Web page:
As Brian Morrissey discussed briefly in one of his recent The Rebooting newsletters (worth a subscribe if you ask me), U.S. worker productivity has dropped in the last few months, causing companies already facing a tight labor market and inflation-driven wage growth to search for ways to make their workers more productive. Naturally, this search has focused not on whether companies need to reform their practices given the disruption to work brought on by a once-in-a-century pandemic, but on blaming workers for being lazy and coming up with new ways to prod them towards productivity by spying on them. Continuing the long tradition of blaming the youth for all our problems, the business media has found a perfect scapegoat to justify corporate tightening in the form of a viral tiktok video from a zoomer about so-called “quiet quitting.” At least us millennials can finally eat our avocado toast in peace.
The charge that American workers are in any way lazy is, of course, ludicrous. As this chart from the Economic Policy Industry shows, if anything, companies have been stiffing workers for decades as productivity has soared while wages…have not. Meanwhile, as Morrisey points out, the majority of these so-called productivity losses may actually be the result of diminishing innovation in an age of corporate consolidation and decreased R&D spend.
Given those realities, it’s worth examining the way we wield words like “productivity” in our late capitalist milieu: leveling it at individuals but measuring it in the aggregate, so that systemic imbalances caused by financial engineering can be blamed on workers.
This sleight of hand appears to be deeply embedded in the American corporate psyche, and it’s damaging not just for workers, but companies, too. Earlier this year, a stunning NBER working paper showed that the net effect of bringing in MBAs to run an organization is decreased worker pay but no increase in profit. How is that possible? I suspect the answer is simple: most business leaders don’t actually understand productivity at all, because they don’t think of their workers as human beings.
When you actually look at research on what inhibits day-to-day productivity, you find a pretty consistent and straightforward answer: stress. Put simply: when workers are stressed out — whether because of work, situations at home, or, er, global crises — they find it harder to concentrate. This effect is most acute for knowledge workers, who require long stretches of focused time to produce meaningful results. But, of course, stress impacts everyone.
And yet, instead of taking measures to help employees reduce stress so they can focus on their jobs, the modern digital office seems designed to increase it. As Cal Newport has argued at length, email, digital calendars and Slack, far from increasing efficiency, have actually hoisted the vital work once done by teams of professional coordinators1 onto individuals. The productivity hacks that MBA-types obsess over, like no-meetings days, planning tools, and time-boxing similarly do nothing to actually reduce the burden on employees — if anything, they add to it by demanding workers adapt to artificial constraints. Even Silicon Valley’s legendary workplace perks, like game rooms, snack-filled “micro kitchens,” and free lunch tend to have the effect of reducing employees’ time spent searching for sustenance and distraction away from their desks, even if they weren’t intentionally designed to do so.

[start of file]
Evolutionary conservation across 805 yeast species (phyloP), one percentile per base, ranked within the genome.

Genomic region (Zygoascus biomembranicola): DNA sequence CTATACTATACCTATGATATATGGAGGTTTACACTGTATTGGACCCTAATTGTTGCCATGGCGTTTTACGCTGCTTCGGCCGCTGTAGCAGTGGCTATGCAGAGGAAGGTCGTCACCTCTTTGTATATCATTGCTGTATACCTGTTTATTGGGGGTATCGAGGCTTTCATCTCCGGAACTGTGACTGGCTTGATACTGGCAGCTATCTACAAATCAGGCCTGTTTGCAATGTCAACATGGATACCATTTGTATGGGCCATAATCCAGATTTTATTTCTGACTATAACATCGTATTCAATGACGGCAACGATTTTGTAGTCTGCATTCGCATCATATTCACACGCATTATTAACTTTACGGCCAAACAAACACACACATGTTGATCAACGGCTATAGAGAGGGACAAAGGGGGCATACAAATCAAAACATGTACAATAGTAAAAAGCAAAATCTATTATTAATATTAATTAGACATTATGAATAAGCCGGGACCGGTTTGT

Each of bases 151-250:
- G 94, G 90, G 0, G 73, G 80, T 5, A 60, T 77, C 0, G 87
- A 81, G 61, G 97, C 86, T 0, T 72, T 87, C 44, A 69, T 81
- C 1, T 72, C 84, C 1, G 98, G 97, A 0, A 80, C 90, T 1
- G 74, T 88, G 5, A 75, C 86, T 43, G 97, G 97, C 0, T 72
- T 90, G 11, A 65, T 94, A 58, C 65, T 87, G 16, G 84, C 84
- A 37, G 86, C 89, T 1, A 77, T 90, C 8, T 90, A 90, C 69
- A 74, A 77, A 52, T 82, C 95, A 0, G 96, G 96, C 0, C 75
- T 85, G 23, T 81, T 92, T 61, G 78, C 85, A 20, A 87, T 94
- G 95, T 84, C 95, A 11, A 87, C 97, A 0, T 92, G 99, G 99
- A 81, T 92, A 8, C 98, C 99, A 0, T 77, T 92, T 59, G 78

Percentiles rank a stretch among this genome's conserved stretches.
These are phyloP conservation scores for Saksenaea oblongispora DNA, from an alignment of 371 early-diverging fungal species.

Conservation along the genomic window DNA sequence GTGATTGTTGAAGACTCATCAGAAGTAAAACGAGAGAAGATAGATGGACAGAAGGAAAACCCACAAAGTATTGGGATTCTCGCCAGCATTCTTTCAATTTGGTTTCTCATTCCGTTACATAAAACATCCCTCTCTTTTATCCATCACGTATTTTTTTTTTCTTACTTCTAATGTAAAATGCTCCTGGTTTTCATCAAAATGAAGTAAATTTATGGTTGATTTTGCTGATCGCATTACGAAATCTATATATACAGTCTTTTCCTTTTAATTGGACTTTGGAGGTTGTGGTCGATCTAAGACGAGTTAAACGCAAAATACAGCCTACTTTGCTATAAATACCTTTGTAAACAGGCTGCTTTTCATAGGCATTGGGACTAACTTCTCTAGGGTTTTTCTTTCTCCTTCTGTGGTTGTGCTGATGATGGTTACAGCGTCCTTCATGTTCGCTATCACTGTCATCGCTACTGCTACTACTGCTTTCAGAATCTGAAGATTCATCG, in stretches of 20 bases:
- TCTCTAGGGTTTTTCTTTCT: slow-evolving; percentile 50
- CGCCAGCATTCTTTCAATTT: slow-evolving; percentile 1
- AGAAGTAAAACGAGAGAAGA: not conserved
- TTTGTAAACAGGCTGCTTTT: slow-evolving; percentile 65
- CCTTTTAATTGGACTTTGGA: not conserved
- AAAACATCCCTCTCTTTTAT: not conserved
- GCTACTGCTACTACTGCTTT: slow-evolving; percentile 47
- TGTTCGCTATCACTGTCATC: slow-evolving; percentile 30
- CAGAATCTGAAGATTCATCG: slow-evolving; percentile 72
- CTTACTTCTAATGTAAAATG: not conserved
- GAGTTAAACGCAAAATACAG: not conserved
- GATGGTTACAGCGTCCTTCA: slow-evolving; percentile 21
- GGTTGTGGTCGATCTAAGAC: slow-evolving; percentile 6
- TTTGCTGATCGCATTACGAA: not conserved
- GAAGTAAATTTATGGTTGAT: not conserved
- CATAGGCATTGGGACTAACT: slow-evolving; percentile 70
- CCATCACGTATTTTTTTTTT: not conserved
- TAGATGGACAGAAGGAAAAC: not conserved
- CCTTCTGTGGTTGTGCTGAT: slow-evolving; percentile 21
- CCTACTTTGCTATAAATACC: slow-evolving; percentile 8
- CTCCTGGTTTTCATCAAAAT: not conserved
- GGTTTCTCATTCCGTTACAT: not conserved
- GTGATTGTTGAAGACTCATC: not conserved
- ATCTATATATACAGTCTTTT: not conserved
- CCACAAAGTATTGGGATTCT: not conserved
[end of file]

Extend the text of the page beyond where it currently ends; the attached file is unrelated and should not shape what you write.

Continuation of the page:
Despite the mountain of evidence and experience, the response to the latest productivity woes is to add yet another stressor to employees’ lives: tracking their every move and using the data to conjure up productivity metrics they must meet to keep their jobs. It’s no wonder that “quiet quitting” might be gaining steam. Slacking off while outwardly seeming productive, once mostly a problem in slacker comedies and managers’ imaginations, is now the only way to actually take a meaningful, necessary break on the job.
Instead, I’d like to offer a simple alternative: have you tried treating your employees like human beings?
In December 2020, the small tech non-profit I help run hosted a conversation about making our work environment more resilient to pandemic burnout. The response from employees was pretty striking: in a remote, all-digital environment, they felt chained to their desks and phones, unable to take the time for themselves to relieve the daily stressors that cause procrastination and diminished productivity and creativity. So, we set out to restructure our work environment to give employees more time to take breaks. We started a Slack channel to talk about and normalize taking breaks, added 15 minutes at the beginning and end of every week for the team to talk about their lives outside of work, began tracking our minimum vacation day policy to make sure employees were actually using them regularly, and, crucially, adopted a system called Remeet that, unlike so many other tools, actually reduced time spent in and planning meetings from 20+ hours/week on average to fewer than 10 by eliminating real human coordination work.
When companies began experimenting with the four-day workweek that summer, the idea of realizing increased productivity and creativity at work by giving workers more time to tackle external stressors fit perfectly with the results we were already seeing in from our workplace experiments. We adopted 4-day weeks last August, and never looked back.
The results haven’t been perfect, of course — we’re still looking to improve our employees’ sense of connection with their coworkers, for example. And we’re a 14-person organization, so I won’t pretend every technique will apply to a giant company. But if, as the NBER research seems to indicate, the entire professional management industrial complex is a wash at best, maybe it’s time to try something other than blaming your workers and pretending they’re machines who don’t feel stress? Just a thought.